About Sara Marino

Sara Marino is the Communications and Marketing Coordinator at the Skirball Cultural Center where she manages community outreach for a variety of diverse exhibitions, lectures, films, music, and other public programs. She is always looking for new hobbies!

Reading the New Guard: Twenty-First-Century American Jewish Fiction

I met Taly Ravid when I enrolled in her course “Anne Frank Redux,” offered earlier this year through the Skirball’s Learning for Life program. In that course, Taly led fascinating sessions that combined engaging lectures and discussions about Anne Frank’s original diary as well as other literary treatments of the book. Taly, who is completing a PhD in English at UCLA specializing in contemporary American literature, created a stimulating environment that produced dynamic, meaningful conversations no one wanted to end. In fact, due to the students’ enthusiastic response to the course, an additional session was added!

The line-up for Taly Ravid's upcoming course at the Skirball.

The line-up for Taly Ravid’s upcoming course at the Skirball.

I have no doubt that Taly’s new course, “The New Guard: Twenty-First-Century American Jewish Fiction”—beginning next Wednesday, September 25—will offer an equally enriching experience. Read Taly’s interview below to learn more about what inspired her to create this course and to get a sense of her innovative thinking and breadth of knowledge, which are matched only by her contagious passion for American literature. There is still time to sign up! You can register here…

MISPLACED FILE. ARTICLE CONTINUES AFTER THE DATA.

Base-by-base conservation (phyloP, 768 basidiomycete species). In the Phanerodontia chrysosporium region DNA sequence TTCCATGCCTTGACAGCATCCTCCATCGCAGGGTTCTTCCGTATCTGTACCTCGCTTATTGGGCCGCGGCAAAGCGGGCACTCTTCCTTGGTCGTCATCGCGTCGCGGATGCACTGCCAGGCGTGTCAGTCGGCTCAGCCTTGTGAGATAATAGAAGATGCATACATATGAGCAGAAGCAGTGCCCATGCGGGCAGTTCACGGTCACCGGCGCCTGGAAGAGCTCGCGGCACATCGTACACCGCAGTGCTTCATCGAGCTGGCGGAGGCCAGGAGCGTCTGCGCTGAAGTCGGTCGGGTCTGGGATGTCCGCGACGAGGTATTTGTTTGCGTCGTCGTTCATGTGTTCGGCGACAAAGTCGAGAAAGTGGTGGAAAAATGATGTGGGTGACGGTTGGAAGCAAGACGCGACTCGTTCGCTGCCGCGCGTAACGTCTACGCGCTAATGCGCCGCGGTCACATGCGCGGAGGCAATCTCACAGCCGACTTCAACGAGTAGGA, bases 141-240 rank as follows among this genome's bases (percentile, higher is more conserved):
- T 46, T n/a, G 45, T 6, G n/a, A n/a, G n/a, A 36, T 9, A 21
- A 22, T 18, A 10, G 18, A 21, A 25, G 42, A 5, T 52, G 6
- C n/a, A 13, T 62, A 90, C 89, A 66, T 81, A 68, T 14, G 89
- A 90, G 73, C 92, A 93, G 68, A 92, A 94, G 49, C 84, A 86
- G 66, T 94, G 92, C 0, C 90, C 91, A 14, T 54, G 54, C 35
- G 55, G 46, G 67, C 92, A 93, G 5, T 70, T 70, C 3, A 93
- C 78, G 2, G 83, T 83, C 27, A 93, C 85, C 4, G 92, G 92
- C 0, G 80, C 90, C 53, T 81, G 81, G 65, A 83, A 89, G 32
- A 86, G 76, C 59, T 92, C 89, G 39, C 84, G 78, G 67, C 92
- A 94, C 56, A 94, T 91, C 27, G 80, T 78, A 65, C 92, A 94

What inspired you to develop this course?
A few years ago, the New Yorker published its “20 under 40” list—a much-buzzed-about group of promising, notable writers under the age of 40 who are at the top of the American literary scene. About a third of the writers on the list are Jewish, yet David Remnick, editor of the New Yorker, insisted (in a New York Times interview) that the writers have nothing much in common, and the press paid little, if any, attention to these writers’ affiliation with Judaism. That struck me as a big cultural shift. Just a few short generations ago, the literary world bound writers like Bernard Malamud, Saul Bellow, and Philip Roth to their Taly Ravid's bookshelfJewishness. Those writers were presented to readers not as American writers, but as American Jewish writers. This latest New Yorker list seemed to be doing the opposite. Continue reading